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abstract = "Introduction: The accurate reproduction of clinical interventions and the evaluation of provider adherence in research publications improve the evaluation and implementation of research findings into clinical practice. We sought to examine the proportion of clinical pathway publications in an emergency department setting that adequately reported the following: (1) the exact reproduction of the clinical pathway that was implemented in the study, (2) the adherence to and correct execution of the clinical pathway intervention, and (3) the presence of a pre-implementation education phase. Methods: We performed a descriptive systematic review of the literature from 2006 to 2015 using MEDLINE, EMBASE, CENTRAL, and CINAHL. All types of prospective trial designs were eligible. Validated clinical pathway criteria were used to identify relevant publications. Two reviewers independently collected data using a piloted data abstraction tool. Risk of bias was assessed using the Cochrane Effective Practice and Organization of Care Group Risk of Bias Tool and the Newcastle-Ottawa Scale. Results: We identified 5947 publications, 44 of which met our inclusion criteria. The formal clinical pathway was fully reproduced in 27 (61{\%}) publications, partially reproduced in 9 (21{\%}), and not reproduced in 8 (18{\%}). Only 14 (32{\%}) studies reported whether at least one decision step was executed correctly. The presence of a pre-implementation education phase was reported in 33 (75{\%}) studies. Conclusion: The underreporting of intervention elements may present a barrier to both the evaluation and accurate replication of clinical pathway interventions. These finding may be useful for the elaboration of complex intervention reporting guidelines, improved reporting in future clinical pathway publications, and improved knowledge translation and exchange of clinical pathway interventions.",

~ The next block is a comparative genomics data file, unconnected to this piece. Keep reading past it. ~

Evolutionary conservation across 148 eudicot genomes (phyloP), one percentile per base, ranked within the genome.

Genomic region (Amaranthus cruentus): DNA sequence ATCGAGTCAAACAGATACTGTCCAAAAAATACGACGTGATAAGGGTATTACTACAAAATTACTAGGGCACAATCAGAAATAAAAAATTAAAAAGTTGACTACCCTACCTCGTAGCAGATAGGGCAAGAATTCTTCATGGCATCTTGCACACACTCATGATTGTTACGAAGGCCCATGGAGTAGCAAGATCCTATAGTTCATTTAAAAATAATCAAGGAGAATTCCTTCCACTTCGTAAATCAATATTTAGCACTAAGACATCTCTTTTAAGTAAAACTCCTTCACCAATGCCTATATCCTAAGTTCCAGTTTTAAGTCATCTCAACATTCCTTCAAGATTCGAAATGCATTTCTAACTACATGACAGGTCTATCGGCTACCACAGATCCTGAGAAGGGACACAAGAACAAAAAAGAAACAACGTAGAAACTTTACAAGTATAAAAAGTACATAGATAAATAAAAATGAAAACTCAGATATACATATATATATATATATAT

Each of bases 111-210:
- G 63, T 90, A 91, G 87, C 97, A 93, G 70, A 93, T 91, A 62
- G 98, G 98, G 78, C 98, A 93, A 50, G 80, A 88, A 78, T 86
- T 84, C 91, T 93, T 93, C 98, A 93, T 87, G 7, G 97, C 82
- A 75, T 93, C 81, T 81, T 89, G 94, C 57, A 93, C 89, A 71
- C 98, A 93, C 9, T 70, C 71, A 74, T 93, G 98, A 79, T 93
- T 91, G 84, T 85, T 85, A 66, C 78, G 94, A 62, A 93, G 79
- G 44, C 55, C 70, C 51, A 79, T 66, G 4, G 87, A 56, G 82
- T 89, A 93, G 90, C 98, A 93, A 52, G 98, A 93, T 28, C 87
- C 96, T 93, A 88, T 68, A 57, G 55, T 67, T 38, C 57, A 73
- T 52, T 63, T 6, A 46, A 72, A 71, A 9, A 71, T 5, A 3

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Are emergency department clinical pathway interventions adequately described, and are they delivered as intended? A systematic review. / Adjemian, Raffi; Moradi Zirkohi, Atbin; Coombs, Robin; Mickan, Sharon; Vaillancourt, Christian.

In: International Journal of Care Coordination, Vol. 20, No. 4, 01.12.2017, p. 148-161.

Research output: Contribution to journalArticleResearchpeer-review

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N2 - Introduction: The accurate reproduction of clinical interventions and the evaluation of provider adherence in research publications improve the evaluation and implementation of research findings into clinical practice. We sought to examine the proportion of clinical pathway publications in an emergency department setting that adequately reported the following: (1) the exact reproduction of the clinical pathway that was implemented in the study, (2) the adherence to and correct execution of the clinical pathway intervention, and (3) the presence of a pre-implementation education phase. Methods: We performed a descriptive systematic review of the literature from 2006 to 2015 using MEDLINE, EMBASE, CENTRAL, and CINAHL. All types of prospective trial designs were eligible. Validated clinical pathway criteria were used to identify relevant publications. Two reviewers independently collected data using a piloted data abstraction tool. Risk of bias was assessed using the Cochrane Effective Practice and Organization of Care Group Risk of Bias Tool and the Newcastle-Ottawa Scale. Results: We identified 5947 publications, 44 of which met our inclusion criteria. The formal clinical pathway was fully reproduced in 27 (61%) publications, partially reproduced in 9 (21%), and not reproduced in 8 (18%). Only 14 (32%) studies reported whether at least one decision step was executed correctly. The presence of a pre-implementation education phase was reported in 33 (75%) studies. Conclusion: The underreporting of intervention elements may present a barrier to both the evaluation and accurate replication of clinical pathway interventions. These finding may be useful for the elaboration of complex intervention reporting guidelines, improved reporting in future clinical pathway publications, and improved knowledge translation and exchange of clinical pathway interventions.